Many people feel they need the newest top of the line gear before they can get out for an adventure. I love new outdoor gear as much as the next person but over the years I have learned to love the gear I have and I resist replacing gear until it is literally falling apart or I have been using it well beyond its’ capabilities for some time. The truth is you really don’t need much to be able to go for a hike, an overnight camping trip or even to get out snowboarding. You might just need to be creative and determined.
I grew up in rural Nova Scotia abundant with rolling hills and beautiful shorelines to explore. My siblings and I were hiking and mountain biking before we knew that they could be a specific recreational activity. For us it was just going outside to play which we did with whatever pair of shoes we had at the time. During university I lived in Halifax, Nova Scotia so I had to make a specific effort to get out to explore natural places. There was a Mountain Equipment Co-op (MEC) near my school which is where I first discovered hiking specific footwear. Up to that point an old pair of running shoes were the hiking footwear of choice. It was at this MEC that I picked up my first pair of hiking shoes (Merrell Moabs, $120 CAD) and began to explore the rugged coastlines South of the city. I was blown away at the difference a Vibram sole and a plastic shank made on rocky shorelines. Suddenly my confidence in my footing grew and I would traverse long swaths rocky of shoreline via a half jog half parkour motion, running and rock hopping. I’m sure I looked hilarious, an adult male in his early 20’s with already greying hair, hopping down the shoreline as if everything not a rock was lava. I wore that first pair of hiking shoes for years. I wore them to my classes, on shoreline lava sessions and on some of my first multi-day backcountry hikes such as Cape Chignecto. As they wore out I realized I would benefit from a bit more ankle support for those multi-day hikes with a heavy pack on.
When the time came I upgraded to a pair of Solomon Quest hiking boots ($225 CAD) which were still light enough for day hikes but had the necessary ankle support for those days spent with a heavy pack on. I’m not sure if others feel this way but I can get borderline nostalgic about old gear. Those hiking boots took me there and back again on many many adventures. I wore them on backcountry hikes such as Cape Chignecto in Nova Scotia, the Long Range Traverse in Newfoundland and the West Coast Trail on Vancouver Island in British Columbia. By the end of their life they had begun to split at the seams from wear and I would often apply duct tap as a waterproofing solution.
Skiing and snowboarding are the types of sports that appear to have a high barrier to entry both from a financial and skills standpoint. In my experience that may be the general perception but it doesn’t have to be the norm. My first real snowboarding experience was when I joined a friend and his family for a trip to Quebec in high school. I borrowed a setup and learned how to snowboard on the fly, much to my friend’s enjoyment. He would typically stop at the top of every steep pitch to watch me crash, tumble and slide to the bottom. By the end of several days on the hill I was a bit bruised and battered but I was starting to figure it out. Prior to this trip I had only ever strapped a snowboard on once. Note that I was still young and bounced back pretty quickly from falls. To minimize chances of injury you might want to consider lessons with a friend or instructor. A few years later I picked up a used snowboard setup for $100 CAD that included boots, bindings and board. I rode this setup at ski hills in Nova Scotia, Quebec, British Columbia and Alberta. It was my only setup for 8+ years and it worked perfectly for me. I wasn’t caught up in having the fanciest gear, I just loved getting out on the mountain. Pictured below are my old boots complete with duct tape repairs as well as my old board setup (along with a small pair of old boots given to me by a friend). In winter of 2020 I sold the board, bindings and small boots for $40 CAD. Not bad considering the amount of use I got out of the board and I’m pumped to think it’s still getting more use!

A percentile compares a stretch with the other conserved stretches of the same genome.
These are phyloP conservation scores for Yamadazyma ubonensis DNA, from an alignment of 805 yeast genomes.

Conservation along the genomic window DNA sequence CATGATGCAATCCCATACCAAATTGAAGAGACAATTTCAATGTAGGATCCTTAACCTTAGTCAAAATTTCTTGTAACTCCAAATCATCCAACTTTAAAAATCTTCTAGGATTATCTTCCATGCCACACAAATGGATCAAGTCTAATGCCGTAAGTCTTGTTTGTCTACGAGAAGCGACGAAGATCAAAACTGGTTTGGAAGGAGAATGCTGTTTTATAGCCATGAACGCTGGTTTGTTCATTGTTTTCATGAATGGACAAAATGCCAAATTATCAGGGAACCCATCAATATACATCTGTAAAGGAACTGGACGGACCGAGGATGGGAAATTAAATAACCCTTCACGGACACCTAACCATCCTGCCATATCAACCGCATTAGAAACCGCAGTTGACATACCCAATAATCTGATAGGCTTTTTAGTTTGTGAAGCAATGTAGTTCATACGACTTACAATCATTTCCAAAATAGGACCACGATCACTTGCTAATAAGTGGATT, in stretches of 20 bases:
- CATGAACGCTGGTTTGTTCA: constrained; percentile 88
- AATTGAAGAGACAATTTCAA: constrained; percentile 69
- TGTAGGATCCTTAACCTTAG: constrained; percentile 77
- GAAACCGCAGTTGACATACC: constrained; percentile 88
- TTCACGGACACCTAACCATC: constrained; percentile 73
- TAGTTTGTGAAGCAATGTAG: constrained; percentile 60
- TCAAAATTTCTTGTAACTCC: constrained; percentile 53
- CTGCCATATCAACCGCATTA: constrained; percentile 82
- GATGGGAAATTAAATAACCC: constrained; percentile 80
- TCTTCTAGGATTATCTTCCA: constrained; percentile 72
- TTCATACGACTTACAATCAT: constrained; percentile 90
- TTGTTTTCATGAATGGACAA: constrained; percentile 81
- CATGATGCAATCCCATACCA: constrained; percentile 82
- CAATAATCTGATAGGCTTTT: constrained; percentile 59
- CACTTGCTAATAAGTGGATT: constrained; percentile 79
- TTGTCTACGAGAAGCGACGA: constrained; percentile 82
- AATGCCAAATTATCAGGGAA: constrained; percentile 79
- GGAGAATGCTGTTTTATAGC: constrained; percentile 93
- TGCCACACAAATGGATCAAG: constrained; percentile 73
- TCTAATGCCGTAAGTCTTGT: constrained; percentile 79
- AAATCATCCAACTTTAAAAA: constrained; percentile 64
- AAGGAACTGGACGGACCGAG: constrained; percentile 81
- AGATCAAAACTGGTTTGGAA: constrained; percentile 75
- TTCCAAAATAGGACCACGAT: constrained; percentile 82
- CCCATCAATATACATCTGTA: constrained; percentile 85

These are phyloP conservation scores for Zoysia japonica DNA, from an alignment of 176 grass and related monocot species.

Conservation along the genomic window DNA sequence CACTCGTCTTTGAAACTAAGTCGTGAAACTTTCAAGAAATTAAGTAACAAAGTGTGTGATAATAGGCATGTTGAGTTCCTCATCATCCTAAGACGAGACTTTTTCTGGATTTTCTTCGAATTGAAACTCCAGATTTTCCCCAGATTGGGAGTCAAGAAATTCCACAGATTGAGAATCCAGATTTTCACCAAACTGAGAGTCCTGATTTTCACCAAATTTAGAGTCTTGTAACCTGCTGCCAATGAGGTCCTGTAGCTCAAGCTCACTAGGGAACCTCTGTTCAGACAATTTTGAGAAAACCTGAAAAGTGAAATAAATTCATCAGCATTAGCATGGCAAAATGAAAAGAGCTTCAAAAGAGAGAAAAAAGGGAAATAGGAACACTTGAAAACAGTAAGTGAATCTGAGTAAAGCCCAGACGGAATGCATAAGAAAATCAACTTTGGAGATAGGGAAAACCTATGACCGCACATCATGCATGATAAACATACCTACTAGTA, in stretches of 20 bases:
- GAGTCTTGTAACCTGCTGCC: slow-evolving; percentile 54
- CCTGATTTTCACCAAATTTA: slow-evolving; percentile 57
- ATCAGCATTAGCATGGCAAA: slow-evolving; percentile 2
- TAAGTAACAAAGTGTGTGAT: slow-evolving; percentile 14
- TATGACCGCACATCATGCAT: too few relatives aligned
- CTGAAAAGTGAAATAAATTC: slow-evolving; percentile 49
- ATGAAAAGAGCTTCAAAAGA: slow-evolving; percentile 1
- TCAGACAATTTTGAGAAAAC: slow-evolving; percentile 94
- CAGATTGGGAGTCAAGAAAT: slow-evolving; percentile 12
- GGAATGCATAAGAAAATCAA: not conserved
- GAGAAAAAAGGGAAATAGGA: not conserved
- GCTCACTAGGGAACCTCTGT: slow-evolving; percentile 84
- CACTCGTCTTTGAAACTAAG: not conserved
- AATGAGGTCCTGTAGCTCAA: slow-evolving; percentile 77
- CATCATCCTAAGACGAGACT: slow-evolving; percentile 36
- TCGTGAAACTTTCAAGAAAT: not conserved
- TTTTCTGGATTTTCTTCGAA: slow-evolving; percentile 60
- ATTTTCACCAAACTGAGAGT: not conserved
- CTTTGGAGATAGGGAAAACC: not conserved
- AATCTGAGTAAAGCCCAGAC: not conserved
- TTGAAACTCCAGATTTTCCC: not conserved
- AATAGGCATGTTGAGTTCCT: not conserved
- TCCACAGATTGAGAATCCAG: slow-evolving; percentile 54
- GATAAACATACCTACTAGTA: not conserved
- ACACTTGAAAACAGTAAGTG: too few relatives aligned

I believe you should only buy new gear when you have been participating in an activity enough to justify it. For example, I love backcountry split-boarding. The initial setup is quite expensive however (~$1500 CAD) so for the last 5 years I have rented or borrowed gear each time I go, which up until this past winter was only a few times a year. This past winter I got out 5+ times and could have gotten out more if I had my own setup. Rentals were booking weeks in advance and at $75-$100 a day for a rental setup it’s now getting close to justifying the need for my own setup.
In summary here are a few of my own personal rules for equipment:
- Don’t let the lack of specialized equipment hold you back from a sweet adventure, you can go hiking with an old pair of running shoes and you can camp with budget equipment.
- Use the equipment you have to it’s capabilities and beyond (unless it’s a legitimate safety hazard).
- Only consider buying new / specialized equipment once you have participated in an activity enough to justify the need.
I hope you enjoyed this post and are inspired to squeeze every last drop out of your equipment. Don’t let lack of equipment or old equipment hold you back from an adventure. You might just need to be a bit creative and maintain the focus that the adventure itself is the primary goal. Keep your eye out for another post this week. Last week was Canada day and we spent it out in the mountains camping and enjoying this beautiful country. As a result I now have to make up for it to keep my commitment of writing a post every week.